Analysis: William Petty's use of numerical information about land and people shows that there are no such things as simple or neutral facts
Numbers and statistics have acquired a grim importance and urgency of late thanks to the pandemic. We have very quickly become familiar with forms of analysis used by epidemiologists, scientists who study health at the level of populations, rather than individuals. We can discuss rates of infection, mortality rates, positivity rates, and we anxiously track deaths per million or per 100,000. A sobering league table has emerged, that no country wants to lead. These numbers and statistics are vital to our understanding of this new disease, and to our ability to tackle it.
But the framing of death and disease in terms of numbers, rather than individuals, is also problematic. Comparing mortality rates as numbers and data erases the humanity of the individuals whose deaths make up those numbers. This was poignantly expressed by Dorothy Duffy in My sister is not a statistic’, her poem about the death of her sister from Covid-19.
The morally troubling aspect of statistics has been apparent since its emergence as a new form of knowledge. Statistics and the study of populations is usually seen as part of the scientific revolution of the 17th century, when religious interpretations of the world gave way to investigations of empirical reality and the insistence on observable facts as the basis for theories. One of the reasons that the Royal Society in England, founded in 1663, was committed to the promotion of empirically-based research was that it was regarded as a way of avoiding and moving beyond the religious and philosophical disputes that had raged since the Reformation.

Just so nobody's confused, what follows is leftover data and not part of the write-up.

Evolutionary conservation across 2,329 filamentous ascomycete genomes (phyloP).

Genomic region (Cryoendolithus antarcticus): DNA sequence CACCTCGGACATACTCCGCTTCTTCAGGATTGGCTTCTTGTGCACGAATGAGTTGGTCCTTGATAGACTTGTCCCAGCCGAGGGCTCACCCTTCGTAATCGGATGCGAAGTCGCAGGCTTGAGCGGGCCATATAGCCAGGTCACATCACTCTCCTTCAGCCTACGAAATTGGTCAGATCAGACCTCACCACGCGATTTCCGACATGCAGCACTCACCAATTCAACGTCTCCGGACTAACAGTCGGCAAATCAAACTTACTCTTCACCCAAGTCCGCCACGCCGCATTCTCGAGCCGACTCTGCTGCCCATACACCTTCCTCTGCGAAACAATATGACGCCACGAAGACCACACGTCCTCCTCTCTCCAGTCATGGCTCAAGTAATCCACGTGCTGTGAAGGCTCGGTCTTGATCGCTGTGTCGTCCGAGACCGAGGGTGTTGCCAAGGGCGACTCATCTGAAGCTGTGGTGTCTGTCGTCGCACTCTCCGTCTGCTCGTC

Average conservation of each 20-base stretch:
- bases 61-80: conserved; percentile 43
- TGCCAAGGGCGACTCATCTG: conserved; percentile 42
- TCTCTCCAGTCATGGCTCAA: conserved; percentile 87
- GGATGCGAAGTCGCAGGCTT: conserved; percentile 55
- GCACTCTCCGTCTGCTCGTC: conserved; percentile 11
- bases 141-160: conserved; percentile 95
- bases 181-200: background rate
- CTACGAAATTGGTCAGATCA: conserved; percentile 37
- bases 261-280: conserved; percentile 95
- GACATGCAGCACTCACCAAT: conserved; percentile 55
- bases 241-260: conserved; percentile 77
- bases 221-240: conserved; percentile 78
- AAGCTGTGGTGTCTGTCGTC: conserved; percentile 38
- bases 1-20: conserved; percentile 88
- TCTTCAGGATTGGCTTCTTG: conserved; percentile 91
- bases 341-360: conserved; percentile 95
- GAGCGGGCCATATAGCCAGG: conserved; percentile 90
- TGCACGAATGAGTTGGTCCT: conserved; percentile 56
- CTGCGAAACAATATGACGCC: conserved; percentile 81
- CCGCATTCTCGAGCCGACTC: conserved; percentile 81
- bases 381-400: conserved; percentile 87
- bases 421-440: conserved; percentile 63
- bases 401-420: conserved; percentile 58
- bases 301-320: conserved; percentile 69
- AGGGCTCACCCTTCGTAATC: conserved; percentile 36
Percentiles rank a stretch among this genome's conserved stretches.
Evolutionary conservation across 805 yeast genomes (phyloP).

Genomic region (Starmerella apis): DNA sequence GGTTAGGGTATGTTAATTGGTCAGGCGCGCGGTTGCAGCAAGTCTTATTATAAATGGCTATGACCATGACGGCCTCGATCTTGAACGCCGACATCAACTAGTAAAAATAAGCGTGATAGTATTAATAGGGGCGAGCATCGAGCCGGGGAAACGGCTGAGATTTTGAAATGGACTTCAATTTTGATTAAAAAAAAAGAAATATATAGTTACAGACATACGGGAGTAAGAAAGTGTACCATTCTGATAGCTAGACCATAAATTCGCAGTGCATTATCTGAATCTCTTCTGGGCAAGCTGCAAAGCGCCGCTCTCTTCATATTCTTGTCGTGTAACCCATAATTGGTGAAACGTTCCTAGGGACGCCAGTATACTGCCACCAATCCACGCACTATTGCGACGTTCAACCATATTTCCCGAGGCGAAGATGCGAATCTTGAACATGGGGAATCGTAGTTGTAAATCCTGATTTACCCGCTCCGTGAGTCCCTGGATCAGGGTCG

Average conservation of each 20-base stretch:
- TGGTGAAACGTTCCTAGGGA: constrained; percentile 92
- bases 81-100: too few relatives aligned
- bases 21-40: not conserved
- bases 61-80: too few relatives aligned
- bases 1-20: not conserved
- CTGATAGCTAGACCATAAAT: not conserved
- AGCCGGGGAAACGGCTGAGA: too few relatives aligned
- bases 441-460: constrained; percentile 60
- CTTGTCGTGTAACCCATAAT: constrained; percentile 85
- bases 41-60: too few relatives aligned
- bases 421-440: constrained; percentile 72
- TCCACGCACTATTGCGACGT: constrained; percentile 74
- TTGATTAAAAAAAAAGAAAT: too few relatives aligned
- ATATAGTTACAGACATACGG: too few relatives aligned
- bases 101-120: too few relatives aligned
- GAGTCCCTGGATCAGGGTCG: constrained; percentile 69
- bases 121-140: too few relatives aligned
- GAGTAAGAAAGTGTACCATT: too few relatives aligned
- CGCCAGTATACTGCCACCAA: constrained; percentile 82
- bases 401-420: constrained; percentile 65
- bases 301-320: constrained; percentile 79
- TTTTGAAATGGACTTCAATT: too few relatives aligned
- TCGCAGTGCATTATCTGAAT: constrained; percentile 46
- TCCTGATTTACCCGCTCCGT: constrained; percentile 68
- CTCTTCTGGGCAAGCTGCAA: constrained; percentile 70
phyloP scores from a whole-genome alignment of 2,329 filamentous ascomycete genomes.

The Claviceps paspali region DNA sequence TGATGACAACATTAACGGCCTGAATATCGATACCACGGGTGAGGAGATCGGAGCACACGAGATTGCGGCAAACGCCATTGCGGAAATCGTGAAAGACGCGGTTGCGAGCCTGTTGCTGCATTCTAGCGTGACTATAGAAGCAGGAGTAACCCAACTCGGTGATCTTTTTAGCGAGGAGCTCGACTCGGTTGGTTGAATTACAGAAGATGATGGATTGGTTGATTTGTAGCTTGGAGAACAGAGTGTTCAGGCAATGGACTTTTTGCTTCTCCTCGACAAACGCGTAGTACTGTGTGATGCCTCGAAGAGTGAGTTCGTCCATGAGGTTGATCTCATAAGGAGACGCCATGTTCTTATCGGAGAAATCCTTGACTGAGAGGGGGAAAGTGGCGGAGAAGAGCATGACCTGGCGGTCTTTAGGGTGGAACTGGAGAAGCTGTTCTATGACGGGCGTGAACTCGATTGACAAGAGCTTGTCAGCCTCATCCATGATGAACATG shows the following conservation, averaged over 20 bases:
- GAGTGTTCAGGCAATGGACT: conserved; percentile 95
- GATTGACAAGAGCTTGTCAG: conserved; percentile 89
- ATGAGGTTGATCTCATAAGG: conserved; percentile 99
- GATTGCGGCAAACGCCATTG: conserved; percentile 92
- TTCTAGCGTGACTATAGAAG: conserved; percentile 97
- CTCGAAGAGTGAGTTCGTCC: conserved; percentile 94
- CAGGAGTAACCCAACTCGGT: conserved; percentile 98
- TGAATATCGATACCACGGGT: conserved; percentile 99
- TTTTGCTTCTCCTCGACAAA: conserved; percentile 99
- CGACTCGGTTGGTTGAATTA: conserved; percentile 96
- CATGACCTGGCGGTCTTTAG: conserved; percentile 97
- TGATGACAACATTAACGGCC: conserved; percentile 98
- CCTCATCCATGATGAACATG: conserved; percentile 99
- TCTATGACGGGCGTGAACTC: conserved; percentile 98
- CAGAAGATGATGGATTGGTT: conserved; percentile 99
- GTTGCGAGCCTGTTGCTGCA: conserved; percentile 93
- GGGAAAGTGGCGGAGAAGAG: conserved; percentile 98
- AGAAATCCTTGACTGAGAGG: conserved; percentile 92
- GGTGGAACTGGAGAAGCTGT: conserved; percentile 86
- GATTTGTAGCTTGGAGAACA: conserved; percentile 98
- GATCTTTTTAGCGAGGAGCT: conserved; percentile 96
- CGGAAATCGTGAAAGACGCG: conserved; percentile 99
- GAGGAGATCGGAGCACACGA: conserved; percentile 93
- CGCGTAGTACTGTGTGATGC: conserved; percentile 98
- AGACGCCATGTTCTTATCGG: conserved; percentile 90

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From Marginal Revolution University, an introduction to the work of William Petty
However, it is very tricky to separate supposedly neutral ‘facts’ from ideological controversy, as is seen in the career of William Petty. A polymath and founder member of the Royal Society, Petty was educated in Oxford, France and the Netherlands and came to Ireland in 1652 as physician to Oliver Cromwell's army. Petty’s wide-ranging abilities soon saw him appointed to other duties, including the redistribution of Catholic-owned lands seized during Cromwell’s campaign. This resulted in the first attempt at a comprehensive survey of land and population in Ireland, usually referred to as the ‘Down Survey’.
The fact that the surveying and mapping of land was frequently prompted by the concerns of the military, or in the context of the seizure and settlement of land, is no great secret in Ireland. Many people are familiar with Brian Friel’s play Translations, which represents the 19th-century ordnance survey project as both an outcome of colonization and a further act of erasure of Irish culture through the replacement of place names with anglicized equivalents. It is less well known that population statistics had a very similar point of origin.
English administrations in Ireland, such as the one of which Petty was a part, were obviously keen to maximize the productivity of the land. Doing so both contributed to individual and state coffers and served the ideological function of proving that the country and its people were better off under the guidance of a civilized and ‘improving’ regime.
The confluence of statistical science with sectarianism and colonial ideas of productivity and value continued into the 18th century